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Multiparameter mechanical and morphometric screening of cells

  • Scientific Reports 6, Article number: 37863 (2016)
  • doi:10.1038/srep37863
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Abstract

We introduce a label-free method to rapidly phenotype and classify cells purely based on physical properties. We extract 15 biophysical parameters from cells as they deform in a microfluidic stretching flow field via high-speed microscopy and apply machine-learning approaches to discriminate different cell types and states. When employing the full 15 dimensional dataset, the technique robustly classifies individual cells based on their pluripotency, with accuracy above 95%. Rheological and morphological properties of cells while deforming were critical for this classification. We also show the application of this method in accurate classifying cells based on their viability, drug screening and detecting populations of malignant cells in mixed samples. We show that some of the extracted parameters are not linearly independent, and in fact we reach maximum classification accuracy by using only a subset of parameters. However, the informative subsets could vary depending on cell types in the sample. This work shows the utility of an assay purely based on intrinsic biophysical properties of cells to identify changes in cell state. In addition to a label-free alternative to flow cytometry in certain applications, this work, also can provide novel intracellular metrics that would not be feasible with labeled approaches (i.e. flow cytometry).

Introduction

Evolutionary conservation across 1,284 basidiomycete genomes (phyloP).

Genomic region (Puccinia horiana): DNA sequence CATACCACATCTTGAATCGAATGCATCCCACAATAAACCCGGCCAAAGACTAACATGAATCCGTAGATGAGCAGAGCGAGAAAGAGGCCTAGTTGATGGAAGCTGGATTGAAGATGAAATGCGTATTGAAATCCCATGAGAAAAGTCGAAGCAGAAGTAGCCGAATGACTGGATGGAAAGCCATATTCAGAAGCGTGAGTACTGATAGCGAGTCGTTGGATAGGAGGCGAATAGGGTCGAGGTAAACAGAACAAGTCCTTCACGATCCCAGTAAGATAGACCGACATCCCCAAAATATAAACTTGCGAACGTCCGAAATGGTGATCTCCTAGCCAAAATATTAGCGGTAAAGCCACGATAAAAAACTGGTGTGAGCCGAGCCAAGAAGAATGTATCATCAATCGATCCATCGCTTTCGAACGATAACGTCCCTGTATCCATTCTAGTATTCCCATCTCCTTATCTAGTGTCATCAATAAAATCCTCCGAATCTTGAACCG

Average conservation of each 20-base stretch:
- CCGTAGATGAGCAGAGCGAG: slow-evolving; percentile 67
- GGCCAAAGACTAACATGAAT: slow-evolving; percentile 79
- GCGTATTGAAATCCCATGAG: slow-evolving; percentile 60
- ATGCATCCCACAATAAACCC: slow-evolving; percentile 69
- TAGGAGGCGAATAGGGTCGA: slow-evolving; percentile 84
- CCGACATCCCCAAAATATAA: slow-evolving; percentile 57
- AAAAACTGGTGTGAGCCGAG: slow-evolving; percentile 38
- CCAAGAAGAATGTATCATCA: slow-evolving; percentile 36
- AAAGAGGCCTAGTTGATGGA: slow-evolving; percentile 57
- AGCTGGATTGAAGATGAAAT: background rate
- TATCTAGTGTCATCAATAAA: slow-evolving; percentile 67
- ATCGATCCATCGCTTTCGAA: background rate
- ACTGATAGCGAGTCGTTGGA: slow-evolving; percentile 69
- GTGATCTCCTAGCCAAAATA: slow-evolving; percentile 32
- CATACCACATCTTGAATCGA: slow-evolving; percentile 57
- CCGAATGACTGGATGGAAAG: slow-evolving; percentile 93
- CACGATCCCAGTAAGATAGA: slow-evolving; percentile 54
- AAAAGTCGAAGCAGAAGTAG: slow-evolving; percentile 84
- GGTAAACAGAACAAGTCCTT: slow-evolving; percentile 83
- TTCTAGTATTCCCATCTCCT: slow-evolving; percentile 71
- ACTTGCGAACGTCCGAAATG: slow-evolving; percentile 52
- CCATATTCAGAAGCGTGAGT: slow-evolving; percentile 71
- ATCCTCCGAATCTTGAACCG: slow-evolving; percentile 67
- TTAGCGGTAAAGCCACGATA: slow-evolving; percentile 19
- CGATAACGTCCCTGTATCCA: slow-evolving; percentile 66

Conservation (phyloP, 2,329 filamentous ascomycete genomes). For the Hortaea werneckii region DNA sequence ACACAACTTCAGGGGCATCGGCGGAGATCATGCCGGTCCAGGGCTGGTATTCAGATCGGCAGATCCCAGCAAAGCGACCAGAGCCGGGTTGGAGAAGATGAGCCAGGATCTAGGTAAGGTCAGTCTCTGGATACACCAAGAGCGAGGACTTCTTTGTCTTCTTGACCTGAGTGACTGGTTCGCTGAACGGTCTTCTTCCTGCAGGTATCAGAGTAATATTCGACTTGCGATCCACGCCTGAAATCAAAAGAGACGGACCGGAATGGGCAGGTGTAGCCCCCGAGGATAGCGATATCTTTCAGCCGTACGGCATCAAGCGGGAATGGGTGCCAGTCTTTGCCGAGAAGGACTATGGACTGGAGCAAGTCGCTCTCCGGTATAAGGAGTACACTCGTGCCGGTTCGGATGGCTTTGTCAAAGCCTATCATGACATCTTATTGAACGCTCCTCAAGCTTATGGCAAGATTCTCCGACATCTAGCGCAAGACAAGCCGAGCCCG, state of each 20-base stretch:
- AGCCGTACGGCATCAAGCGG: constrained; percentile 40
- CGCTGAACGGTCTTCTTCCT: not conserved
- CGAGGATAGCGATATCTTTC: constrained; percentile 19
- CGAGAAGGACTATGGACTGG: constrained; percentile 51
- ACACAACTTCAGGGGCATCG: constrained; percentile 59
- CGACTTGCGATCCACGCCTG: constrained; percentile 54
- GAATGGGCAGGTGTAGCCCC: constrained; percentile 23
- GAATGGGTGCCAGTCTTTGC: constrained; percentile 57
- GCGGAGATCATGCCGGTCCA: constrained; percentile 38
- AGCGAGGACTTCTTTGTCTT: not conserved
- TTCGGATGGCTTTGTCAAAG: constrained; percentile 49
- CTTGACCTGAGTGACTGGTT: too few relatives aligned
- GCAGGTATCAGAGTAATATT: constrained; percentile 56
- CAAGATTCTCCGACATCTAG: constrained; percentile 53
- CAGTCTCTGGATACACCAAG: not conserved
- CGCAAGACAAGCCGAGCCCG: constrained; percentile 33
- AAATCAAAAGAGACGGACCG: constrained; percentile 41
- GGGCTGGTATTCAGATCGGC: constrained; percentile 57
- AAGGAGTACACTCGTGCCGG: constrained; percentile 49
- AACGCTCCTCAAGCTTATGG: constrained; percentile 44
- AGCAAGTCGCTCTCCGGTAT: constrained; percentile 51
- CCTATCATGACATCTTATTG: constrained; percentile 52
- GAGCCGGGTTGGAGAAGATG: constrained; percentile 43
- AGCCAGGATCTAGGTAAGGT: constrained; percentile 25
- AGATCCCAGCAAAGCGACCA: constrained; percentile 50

Intrinsic physical properties of cells that reflect underlying molecular structure are indicators of cell state associated with a number of processes including cancer progression, stem cell differentiation, and drug response1,2,3. Nuclear and cytoplasmic structure or morphology have been one of the main tools for histological detection and classification of cancer. These features include chromatin texture, nuclear shape and cytoplasmic features such as shape and cytoplasmic clearing. Morphology is indicative of cell fate, differentiation, and self-renewal capacity. In addition to the expression of certain cell surface markers, cell morphology has been one of the major parameters for validation of pluripotency of human embryonic stem cell (hESC) and induced pluripotent stem cell (iPSC)4,5,6. Recent studies have identified morphological properties that distinguish different subpopulations in highly heterogeneous cultures of mesenchymal stem cells7. Morphology-based assays have also been successful in discovery of unique drugs that act on mammalian cells, filamentous fungi, and yeasts8. Observation of pharmacological class–dependent morphological changes in cells has been considered as a complementary strategy for drug discovery6. Recent work using morphological screening tools have linked morphology to activity of a subset of genes9,10. While morphometric measurements provide information on visible cell structures without external probing, internal and optically transparent architectural features can be probed by measuring cell deformation under an applied stress. Cell mechanical stiffness has recently emerged as an indicator of various changes in cells state11 including cancer cell function, motility, and invasion capacity12,13,14. One study found human metastatic cancer cells to be more than 70% softer than neighboring benign reactive mesothelial cells1. Embryonic stem cells have also been found to be more deformable than differentiated cells using atomic force microscopy and micropipette aspiration15,16. Assaying both external and internal architectural properties of cells through the combinations of morphological and mechanical signatures is expected to provide label-free and low cost biomarkers of cell type or state.